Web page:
Don’t Be Over-Protective

Believe it or not, but for the humidity reason I first mentioned, you can do more damage than good if you do something over-protective such as hiding your camera under your warm jacket while hiking, then taking it out to shoot, and then hiding it under your jacket again. The most I would recommend doing is hiding your camera under an outer protective shell layer, and putting your batteries in your pocket.  Actually, if your camera and lens are weather-sealed, I wouldn’t even do that.  The more your gear stays at the same temperature, the better!

14-digital-camera-frost-snow-bad-weather 16-digital-camera-frost-snow-bad-weather 12-digital-camera-frost-snow-bad-weather

An Once Of Prevention…

As we already mentioned, this could have all been avoided, or at least dramatically reduced, by carefully covering up as much of the camera as possible.  The only reason this happened was that we had been previously so accustomed to traveling in extremely dry climates, (such as Death Valley) where this isn’t a problem.  Lesson learned, however- when there is snow on the ground and humidity in the air, watch out!

Some people use ziplock bags with holes cut in them, but I prefer to use those generic rain covers that you can buy for small camera bags. Or, if you’re like me and you’ve owned more than one camera bag in the past, you probably have one or two rain covers laying around!

Carefully gaffer-tape your protective cover around the hood of your lens, and use a UV filter, and you should be good to go.  Just be careful not to bump your lens’ focus ring or anything else, when you’re creating a timelapse or a single long exposure!

More Bad Weather Camera Tips Coming Soon!

In the next episode of this mini-series, we’ll talk about wet weather photography; shooting in the rain or on the beach near waves.  Stay tuned, and be safe out there!

24-digital-camera-frost-snow-bad-weather

Happy clicking,
=Matt=

Matthew Saville is a full-time wedding photographer at Lin & Jirsa Photography, and a senior editor & writer at SLR Lounge.

Follow his personal wilderness adventures: Astro-Landscapes.com

See some of his latest wedding photography featured on: LinandJirsa.com

Q&A Discussions

Please or register to post a comment.

  1. Graham Curran

    Great practical tips. Thanks.

    | |
  2. Anshul Sukhwal

    Great tips, Matt. I will try to make use of your experience when I see my camera encountering such extreme weather conditions.

    Thanks
    Anshul Sukhwal
    As usual a great article, Neil. Liked your insights about the importance of social ROI. Yes, everyone (or most of us) uses social networks these days and spend a large chunk of our time on it and we must come up with some strategy to use this time effectively.

    As of now, I am a one-man company and would want to make use of available tools for saving my time for the ROI analysis.

    Thanks a ton, once again. :-)
    Anshul Sukhwal
    Wedding Photographer in India

    | |
  3. Albert Evangelista

    Matt, you’re a lot braver than I am with your equipment when outside in the elements… :p

    | |
  4. robert garfinkle

    I don’t find it an issue letting my camera / lens acclimate to extremes. The problem is me, I don’t adjust well at all…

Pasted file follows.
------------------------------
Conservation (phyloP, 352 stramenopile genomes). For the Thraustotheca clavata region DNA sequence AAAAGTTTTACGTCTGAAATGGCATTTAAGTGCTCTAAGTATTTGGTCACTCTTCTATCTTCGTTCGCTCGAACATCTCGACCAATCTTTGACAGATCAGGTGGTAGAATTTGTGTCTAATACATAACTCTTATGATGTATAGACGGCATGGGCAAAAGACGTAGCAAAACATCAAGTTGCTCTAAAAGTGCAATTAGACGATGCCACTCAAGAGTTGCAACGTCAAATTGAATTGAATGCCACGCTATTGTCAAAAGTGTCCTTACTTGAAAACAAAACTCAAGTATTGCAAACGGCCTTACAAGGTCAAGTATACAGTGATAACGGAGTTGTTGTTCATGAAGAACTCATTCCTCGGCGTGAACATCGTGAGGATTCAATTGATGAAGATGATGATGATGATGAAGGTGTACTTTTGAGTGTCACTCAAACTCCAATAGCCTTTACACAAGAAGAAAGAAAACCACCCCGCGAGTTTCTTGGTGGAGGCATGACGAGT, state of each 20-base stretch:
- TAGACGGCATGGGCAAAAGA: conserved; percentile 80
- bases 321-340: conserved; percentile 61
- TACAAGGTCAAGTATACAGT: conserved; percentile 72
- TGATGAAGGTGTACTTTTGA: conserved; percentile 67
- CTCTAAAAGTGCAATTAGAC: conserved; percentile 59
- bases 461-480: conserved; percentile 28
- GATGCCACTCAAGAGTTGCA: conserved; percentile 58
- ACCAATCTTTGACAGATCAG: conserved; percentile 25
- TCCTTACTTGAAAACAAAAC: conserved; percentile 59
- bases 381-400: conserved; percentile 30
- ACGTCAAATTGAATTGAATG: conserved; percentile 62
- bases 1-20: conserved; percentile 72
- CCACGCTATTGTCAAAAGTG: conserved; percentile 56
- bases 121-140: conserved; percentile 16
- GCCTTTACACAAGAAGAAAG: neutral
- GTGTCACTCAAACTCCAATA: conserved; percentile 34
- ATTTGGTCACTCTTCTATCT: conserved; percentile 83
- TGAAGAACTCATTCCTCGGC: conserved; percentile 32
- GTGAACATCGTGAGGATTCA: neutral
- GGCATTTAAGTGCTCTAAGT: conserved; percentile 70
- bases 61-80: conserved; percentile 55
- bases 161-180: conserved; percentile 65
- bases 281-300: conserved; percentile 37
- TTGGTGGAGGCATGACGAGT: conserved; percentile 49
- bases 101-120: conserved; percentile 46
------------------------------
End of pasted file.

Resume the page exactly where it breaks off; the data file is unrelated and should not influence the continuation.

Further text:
That’s why I got a “wireless remote!” – a remote shutter release. After the camera / lens have adjusted to the climate; I walk out, frame the shot, then walk back inside where it’s nice and warm and click away remotely… :)

    | |
    • Matthew Saville

      I have radio a wireless remote as well, and I’ve tested it to work perfectly at up to ~100 yards away, but a wired remote is always preferable for timelapses when you’re leaving your camera out somewhere…

      | |
  5. Claus Ardal

    Hi I recently had the same problem here in Denmark when I tried to make a timelapse of the stars.
    I got a lot of frost on the camera and on the lens. As you mention it is quite easy to avoid the frost on the camera and part of the lens. But do anyone have any tips on how to avoid it on the lens front element?

    At the bottom of this blog post (Sorry it is in Danish) you can see the first and the last picture the camera took.
    http://clausardal.com/kender-du-det-med-at-alt-gar-galt/

    | |
    • Matthew Saville

      Hi Claus,

      Some people take a hand warmer or two and rubber-band them around the lens hood, so they’re as close as possible to the front element. I’d be careful though because those things can get really hot, I’d wrap them in a couple layers of cloth or something before doing that.

      Other than that, there’s not much you can do to keep frost from hitting your front element, if it’s truly freezing and rather humid..

      Good luck!
      =Matt=

      | |
    • Claus Ardal

      Thanks for the tip Matthew :)

      | |
  6. Basit Zargar

    Awesome

    | |
  7. Lex Arias

    Great tips…

    | |
  8. David Hall

    Great job cleaning all those camera up. That was a bit scary to watch though.

    | |
  9. robert garfinkle

    Don’t go! It’s rough out there! – Thornton Melon, 1986

    It’s not worth it, there are polar bears, they eat cameras and photographers…

    | |
  10. Brandon Dewey

    I also used a hand warmer, rubber band to my lens to help keep it warm.

    | |
  11. Michael Burnham

    A timely article given the blizzard that hammered the North-East. Good advice and great shots of frozen cameras too!

    | |
  12. Aaron Cheney

    Haha! This is so awesome! Great recovery and beautiful images!

    | |
  13. Greg Silver

    WOW – I’ve been in some cold weather situations but none like that where the camera is all frosted up.

    | |